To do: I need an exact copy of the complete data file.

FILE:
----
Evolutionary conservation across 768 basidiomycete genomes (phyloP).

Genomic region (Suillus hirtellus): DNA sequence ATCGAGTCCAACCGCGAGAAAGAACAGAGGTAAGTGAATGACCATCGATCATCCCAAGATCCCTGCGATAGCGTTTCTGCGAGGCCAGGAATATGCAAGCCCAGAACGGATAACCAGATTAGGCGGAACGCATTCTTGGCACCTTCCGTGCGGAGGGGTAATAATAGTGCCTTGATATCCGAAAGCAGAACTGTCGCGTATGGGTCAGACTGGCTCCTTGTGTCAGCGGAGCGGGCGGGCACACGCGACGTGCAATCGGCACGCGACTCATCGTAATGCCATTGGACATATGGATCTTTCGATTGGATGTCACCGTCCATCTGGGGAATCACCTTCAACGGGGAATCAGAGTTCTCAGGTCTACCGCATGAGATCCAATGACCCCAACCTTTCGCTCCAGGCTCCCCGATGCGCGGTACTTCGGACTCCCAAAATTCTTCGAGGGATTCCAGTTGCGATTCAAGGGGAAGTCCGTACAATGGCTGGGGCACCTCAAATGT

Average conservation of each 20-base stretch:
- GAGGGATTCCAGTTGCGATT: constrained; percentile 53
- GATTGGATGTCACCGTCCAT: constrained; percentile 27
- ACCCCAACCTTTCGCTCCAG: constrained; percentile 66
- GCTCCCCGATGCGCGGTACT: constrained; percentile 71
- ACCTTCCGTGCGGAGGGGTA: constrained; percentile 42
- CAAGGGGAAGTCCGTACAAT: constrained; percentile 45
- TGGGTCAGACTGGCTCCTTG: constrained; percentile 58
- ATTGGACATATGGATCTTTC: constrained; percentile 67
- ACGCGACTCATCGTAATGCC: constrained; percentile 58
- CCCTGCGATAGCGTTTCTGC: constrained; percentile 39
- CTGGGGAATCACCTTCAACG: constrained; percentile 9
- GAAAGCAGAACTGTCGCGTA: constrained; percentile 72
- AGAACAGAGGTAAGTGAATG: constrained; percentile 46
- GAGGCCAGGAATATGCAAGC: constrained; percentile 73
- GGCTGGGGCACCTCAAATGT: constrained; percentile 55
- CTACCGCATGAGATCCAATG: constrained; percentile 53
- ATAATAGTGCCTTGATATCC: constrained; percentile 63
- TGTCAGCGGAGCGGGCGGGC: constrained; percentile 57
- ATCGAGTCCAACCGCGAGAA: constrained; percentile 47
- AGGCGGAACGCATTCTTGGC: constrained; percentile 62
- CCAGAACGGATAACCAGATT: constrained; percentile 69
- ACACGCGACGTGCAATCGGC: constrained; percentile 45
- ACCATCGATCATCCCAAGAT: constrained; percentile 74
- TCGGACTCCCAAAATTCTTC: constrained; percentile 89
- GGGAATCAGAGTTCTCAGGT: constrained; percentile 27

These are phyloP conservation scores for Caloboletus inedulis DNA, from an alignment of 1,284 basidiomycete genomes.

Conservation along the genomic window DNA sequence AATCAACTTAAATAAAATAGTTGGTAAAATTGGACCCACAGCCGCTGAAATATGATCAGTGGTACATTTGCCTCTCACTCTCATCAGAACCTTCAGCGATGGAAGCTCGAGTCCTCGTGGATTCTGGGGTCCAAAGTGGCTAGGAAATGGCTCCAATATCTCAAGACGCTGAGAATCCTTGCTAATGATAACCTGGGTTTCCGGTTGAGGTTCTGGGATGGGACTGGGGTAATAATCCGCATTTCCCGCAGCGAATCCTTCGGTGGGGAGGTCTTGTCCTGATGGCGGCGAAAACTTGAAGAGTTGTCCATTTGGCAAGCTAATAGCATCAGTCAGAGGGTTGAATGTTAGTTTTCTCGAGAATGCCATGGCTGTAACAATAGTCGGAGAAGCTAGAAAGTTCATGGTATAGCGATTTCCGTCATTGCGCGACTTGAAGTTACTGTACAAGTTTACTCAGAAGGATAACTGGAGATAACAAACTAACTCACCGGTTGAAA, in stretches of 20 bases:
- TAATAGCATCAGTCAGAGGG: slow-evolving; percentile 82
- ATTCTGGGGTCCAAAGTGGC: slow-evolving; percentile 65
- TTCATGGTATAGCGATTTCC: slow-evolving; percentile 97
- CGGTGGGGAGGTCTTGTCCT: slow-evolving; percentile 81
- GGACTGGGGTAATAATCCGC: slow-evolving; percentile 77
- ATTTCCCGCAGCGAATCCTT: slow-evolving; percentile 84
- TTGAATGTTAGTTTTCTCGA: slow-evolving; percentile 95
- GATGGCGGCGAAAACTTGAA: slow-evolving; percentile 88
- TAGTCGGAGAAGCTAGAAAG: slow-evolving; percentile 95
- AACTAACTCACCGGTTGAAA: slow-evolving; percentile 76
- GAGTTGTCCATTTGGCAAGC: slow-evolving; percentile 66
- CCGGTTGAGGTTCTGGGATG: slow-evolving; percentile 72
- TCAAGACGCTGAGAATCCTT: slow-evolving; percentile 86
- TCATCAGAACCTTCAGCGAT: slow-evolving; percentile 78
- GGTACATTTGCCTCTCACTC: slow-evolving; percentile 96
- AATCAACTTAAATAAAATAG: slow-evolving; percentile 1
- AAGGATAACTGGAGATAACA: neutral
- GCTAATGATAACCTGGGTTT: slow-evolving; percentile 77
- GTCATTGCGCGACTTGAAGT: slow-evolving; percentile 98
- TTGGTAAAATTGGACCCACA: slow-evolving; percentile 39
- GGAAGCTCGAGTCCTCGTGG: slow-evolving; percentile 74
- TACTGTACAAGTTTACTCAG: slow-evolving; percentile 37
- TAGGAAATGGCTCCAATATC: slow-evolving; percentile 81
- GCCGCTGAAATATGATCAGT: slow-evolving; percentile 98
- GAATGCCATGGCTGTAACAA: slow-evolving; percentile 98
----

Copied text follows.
Evolutionary conservation across 768 basidiomycete genomes (phyloP).

Genomic region (Suillus hirtellus): DNA sequence ATCGAGTCCAACCGCGAGAAAGAACAGAGGTAAGTGAATGACCATCGATCATCCCAAGATCCCTGCGATAGCGTTTCTGCGAGGCCAGGAATATGCAAGCCCAGAACGGATAACCAGATTAGGCGGAACGCATTCTTGGCACCTTCCGTGCGGAGGGGTAATAATAGTGCCTTGATATCCGAAAGCAGAACTGTCGCGTATGGGTCAGACTGGCTCCTTGTGTCAGCGGAGCGGGCGGGCACACGCGACGTGCAATCGGCACGCGACTCATCGTAATGCCATTGGACATATGGATCTTTCGATTGGATGTCACCGTCCATCTGGGGAATCACCTTCAACGGGGAATCAGAGTTCTCAGGTCTACCGCATGAGATCCAATGACCCCAACCTTTCGCTCCAGGCTCCCCGATGCGCGGTACTTCGGACTCCCAAAATTCTTCGAGGGATTCCAGTTGCGATTCAAGGGGAAGTCCGTACAATGGCTGGGGCACCTCAAATGT

Average conservation of each 20-base stretch:
- GAGGGATTCCAGTTGCGATT: constrained; percentile 53
- GATTGGATGTCACCGTCCAT: constrained; percentile 27
- ACCCCAACCTTTCGCTCCAG: constrained; percentile 66
- GCTCCCCGATGCGCGGTACT: constrained; percentile 71
- ACCTTCCGTGCGGAGGGGTA: constrained; percentile 42
- CAAGGGGAAGTCCGTACAAT: constrained; percentile 45
- TGGGTCAGACTGGCTCCTTG: constrained; percentile 58
- ATTGGACATATGGATCTTTC: constrained; percentile 67
- ACGCGACTCATCGTAATGCC: constrained; percentile 58
- CCCTGCGATAGCGTTTCTGC: constrained; percentile 39
- CTGGGGAATCACCTTCAACG: constrained; percentile 9
- GAAAGCAGAACTGTCGCGTA: constrained; percentile 72
- AGAACAGAGGTAAGTGAATG: constrained; percentile 46
- GAGGCCAGGAATATGCAAGC: constrained; percentile 73
- GGCTGGGGCACCTCAAATGT: constrained; percentile 55
- CTACCGCATGAGATCCAATG: constrained; percentile 53
- ATAATAGTGCCTTGATATCC: constrained; percentile 63
- TGTCAGCGGAGCGGGCGGGC: constrained; percentile 57
- ATCGAGTCCAACCGCGAGAA: constrained; percentile 47
- AGGCGGAACGCATTCTTGGC: constrained; percentile 62
- CCAGAACGGATAACCAGATT: constrained; percentile 69
- ACACGCGACGTGCAATCGGC: constrained; percentile 45
- ACCATCGATCATCCCAAGAT: constrained; percentile 74
- TCGGACTCCCAAAATTCTTC: constrained; percentile 89
- GGGAATCAGAGTTCTCAGGT: constrained; percentile 27

These are phyloP conservation scores for Caloboletus inedulis DNA, from an alignment of 1,284 basidiomycete genomes.

Conservation along the genomic window DNA sequence AATCAACTTAAATAAAATAGTTGGTAAAATTGGACCCACAGCCGCTGAAATATGATCAGTGGTACATTTGCCTCTCACTCTCATCAGAACCTTCAGCGATGGAAGCTCGAGTCCTCGTGGATTCTGGGGTCCAAAGTGGCTAGGAAATGGCTCCAATATCTCAAGACGCTGAGAATCCTTGCTAATGATAACCTGGGTTTCCGGTTGAGGTTCTGGGATGGGACTGGGGTAATAATCCGCATTTCCCGCAGCGAATCCTTCGGTGGGGAGGTCTTGTCCTGATGGCGGCGAAAACTTGAAGAGTTGTCCATTTGGCAAGCTAATAGCATCAGTCAGAGGGTTGAATGTTAGTTTTCTCGAGAATGCCATGGCTGTAACAATAGTCGGAGAAGCTAGAAAGTTCATGGTATAGCGATTTCCGTCATTGCGCGACTTGAAGTTACTGTACAAGTTTACTCAGAAGGATAACTGGAGATAACAAACTAACTCACCGGTTGAAA, in stretches of 20 bases:
- TAATAGCATCAGTCAGAGGG: slow-evolving; percentile 82
- ATTCTGGGGTCCAAAGTGGC: slow-evolving; percentile 65
- TTCATGGTATAGCGATTTCC: slow-evolving; percentile 97
- CGGTGGGGAGGTCTTGTCCT: slow-evolving; percentile 81
- GGACTGGGGTAATAATCCGC: slow-evolving; percentile 77
- ATTTCCCGCAGCGAATCCTT: slow-evolving; percentile 84
- TTGAATGTTAGTTTTCTCGA: slow-evolving; percentile 95
- GATGGCGGCGAAAACTTGAA: slow-evolving; percentile 88
- TAGTCGGAGAAGCTAGAAAG: slow-evolving; percentile 95
- AACTAACTCACCGGTTGAAA: slow-evolving; percentile 76
- GAGTTGTCCATTTGGCAAGC: slow-evolving; percentile 66
- CCGGTTGAGGTTCTGGGATG: slow-evolving; percentile 72
- TCAAGACGCTGAGAATCCTT: slow-evolving; percentile 86
- TCATCAGAACCTTCAGCGAT: slow-evolving; percentile 78
- GGTACATTTGCCTCTCACTC: slow-evolving; percentile 96
- AATCAACTTAAATAAAATAG: slow-evolving; percentile 1
- AAGGATAACTGGAGATAACA: neutral
- GCTAATGATAACCTGGGTTT: slow-evolving; percentile 77
- GTCATTGCGCGACTTGAAGT: slow-evolving; percentile 98
- TTGGTAAAATTGGACCCACA: slow-evolving; percentile 39
- GGAAGCTCGAGTCCTCGTGG: slow-evolving; percentile 74
- TACTGTACAAGTTTACTCAG: slow-evolving; percentile 37
- TAGGAAATGGCTCCAATATC: slow-evolving; percentile 81
- GCCGCTGAAATATGATCAGT: slow-evolving; percentile 98
- GAATGCCATGGCTGTAACAA: slow-evolving; percentile 98